I have only been using sql server for the last few weeks, and my main contact in work is on holiday for the next week.
 

isladogs

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Using SQL Server will greatly improve stability & security but as already noted, it won't necessary improve performance. In fact as you have found, it can do the opposite
do I need to open and close the connection to the sql tables or will this be happen automatically?

NO! You should maintain a persistent connection to SQL Server. This will reduce the times of all queries because there will be no need to open the connection each time.
The way this is normally done is to open a hidden form bound to a small SQL table at startup and keep this running in the background.
Ideally the form will be based on a table with only one record and one field to minimise the load.

However, you will still need to optimise queries for maximum benefit in terms of performance. For example, only pull the records you need. Avoid using vba functions in your SQL queries...
 

Galaxiom

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When Access runs a query against tables linked from SQL Server, the ODBC interface will pass the query to the server to process if possible. This cannot happen when running queries in Access that are linked from two different servers because the servers don't know about each other. Consequently, huge numbers of records may be getting returned from each server for Access to process. Performance will be terrible if you are writing large amounts of data back to one of the servers from the other, no matter how you do it.

The servers should be linked so they can communicate directly. Queries can be set up on one of the servers as a view and Access linked to them. It isn't quite as fast as being on the same server but way faster than having Access in the middle.

Stored Procedures or Pass Though queries can be used for action queries. Stored Procedures can also return recordsts via ADO commands and used on forms. Procedures can have parameters and this gives the best performance.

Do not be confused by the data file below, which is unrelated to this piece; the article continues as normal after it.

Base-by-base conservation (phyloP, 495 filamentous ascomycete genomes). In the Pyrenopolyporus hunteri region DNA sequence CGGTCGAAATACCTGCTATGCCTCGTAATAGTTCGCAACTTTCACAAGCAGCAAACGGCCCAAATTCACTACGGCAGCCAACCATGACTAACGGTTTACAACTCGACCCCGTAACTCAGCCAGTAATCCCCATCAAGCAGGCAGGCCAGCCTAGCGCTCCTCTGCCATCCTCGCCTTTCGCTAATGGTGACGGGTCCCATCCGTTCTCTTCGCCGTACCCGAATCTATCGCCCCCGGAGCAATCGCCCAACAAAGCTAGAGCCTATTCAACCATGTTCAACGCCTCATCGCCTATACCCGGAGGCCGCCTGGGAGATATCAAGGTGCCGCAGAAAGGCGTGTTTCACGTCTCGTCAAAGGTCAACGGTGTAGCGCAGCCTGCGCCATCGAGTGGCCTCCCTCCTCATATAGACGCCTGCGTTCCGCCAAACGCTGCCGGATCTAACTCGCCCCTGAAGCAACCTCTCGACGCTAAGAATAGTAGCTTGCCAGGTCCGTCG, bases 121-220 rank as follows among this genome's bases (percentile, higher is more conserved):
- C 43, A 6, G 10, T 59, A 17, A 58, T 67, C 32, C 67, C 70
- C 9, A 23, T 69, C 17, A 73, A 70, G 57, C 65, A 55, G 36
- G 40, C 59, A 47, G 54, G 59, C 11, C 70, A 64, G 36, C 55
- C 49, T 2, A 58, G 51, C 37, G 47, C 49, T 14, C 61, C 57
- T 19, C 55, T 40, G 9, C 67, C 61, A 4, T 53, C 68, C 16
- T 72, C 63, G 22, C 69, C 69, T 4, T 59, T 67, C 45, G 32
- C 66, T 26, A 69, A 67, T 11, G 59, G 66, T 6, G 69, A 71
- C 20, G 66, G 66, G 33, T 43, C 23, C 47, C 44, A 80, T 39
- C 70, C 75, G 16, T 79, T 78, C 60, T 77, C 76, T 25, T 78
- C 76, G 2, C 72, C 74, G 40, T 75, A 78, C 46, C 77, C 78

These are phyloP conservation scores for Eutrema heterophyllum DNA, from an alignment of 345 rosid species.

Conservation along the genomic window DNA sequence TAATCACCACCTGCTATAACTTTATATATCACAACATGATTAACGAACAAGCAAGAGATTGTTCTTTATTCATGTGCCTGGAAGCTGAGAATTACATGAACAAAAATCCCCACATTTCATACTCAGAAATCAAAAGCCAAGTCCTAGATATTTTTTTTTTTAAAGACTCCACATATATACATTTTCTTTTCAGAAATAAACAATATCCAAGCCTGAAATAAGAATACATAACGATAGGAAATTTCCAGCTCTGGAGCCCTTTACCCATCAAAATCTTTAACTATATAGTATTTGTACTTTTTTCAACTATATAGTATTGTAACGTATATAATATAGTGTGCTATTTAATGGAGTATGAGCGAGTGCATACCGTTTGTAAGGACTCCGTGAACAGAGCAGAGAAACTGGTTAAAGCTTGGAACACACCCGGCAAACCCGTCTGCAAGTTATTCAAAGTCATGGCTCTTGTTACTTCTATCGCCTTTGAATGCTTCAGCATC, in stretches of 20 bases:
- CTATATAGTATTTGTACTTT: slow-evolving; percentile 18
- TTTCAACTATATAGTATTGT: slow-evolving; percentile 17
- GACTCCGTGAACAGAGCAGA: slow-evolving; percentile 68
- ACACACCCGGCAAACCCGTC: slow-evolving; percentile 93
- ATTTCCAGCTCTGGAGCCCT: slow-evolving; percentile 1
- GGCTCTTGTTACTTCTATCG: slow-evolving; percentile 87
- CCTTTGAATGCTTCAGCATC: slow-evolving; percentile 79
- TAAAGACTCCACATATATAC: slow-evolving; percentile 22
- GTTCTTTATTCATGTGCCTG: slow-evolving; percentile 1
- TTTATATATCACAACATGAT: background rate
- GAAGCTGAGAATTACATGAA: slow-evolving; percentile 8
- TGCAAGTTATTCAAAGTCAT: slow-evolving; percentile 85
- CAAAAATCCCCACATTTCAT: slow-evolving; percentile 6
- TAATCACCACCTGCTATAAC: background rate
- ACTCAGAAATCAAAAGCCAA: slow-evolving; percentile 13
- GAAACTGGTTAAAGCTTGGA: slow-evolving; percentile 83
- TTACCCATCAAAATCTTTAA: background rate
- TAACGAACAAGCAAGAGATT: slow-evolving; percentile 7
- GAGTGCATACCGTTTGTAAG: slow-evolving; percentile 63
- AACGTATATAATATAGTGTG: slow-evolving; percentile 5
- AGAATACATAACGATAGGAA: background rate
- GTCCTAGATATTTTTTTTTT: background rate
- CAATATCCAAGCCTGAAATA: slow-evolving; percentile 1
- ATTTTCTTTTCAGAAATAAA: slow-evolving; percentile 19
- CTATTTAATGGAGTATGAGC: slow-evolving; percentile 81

Hopefully you have a willing and capable dba who can set up the linked servers. It is quite involved if Windows Authentication is used right through, especially from 2012 servers onward where they use Kerberos. Sever Principal Name (SPN) has to be configured and the domain admin will need to enable delegation for the SQL Server Engine Service.
 

Isaac

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If you do use Linked Servers (a lot of places I've worked eschew them for security reasons), you have to craft your SQL very carefully. Simply joining two tables (and thus potentially dragging all unnecessary records across the wire) is not the way to go. One alternative is to create a block of code that pulls across a more discreet dataset from the linked server, into a #temp table (or something along these lines), then later code that joins to that.
 

Galaxiom

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I was forced to use linked servers for a couple of years due to version compatibility problems with applications. The newer server 2016 didn't support an early enough version of SQL Server until the old application was upgraded.

I didn't have any problems with performance but it is certainly possible to get it wrong. Just remember to use a structure where the WHERE can be applied before any JOINs to pare down what comes from the other server.

While it is certainly possible to open up security holes if done badly there is no real issue if it is done properly with Kerberos passing the security context and only the Engine service permitted for delegation. It is only giving the same permissions the user would have had if directly connected to the linked server and only on the engine.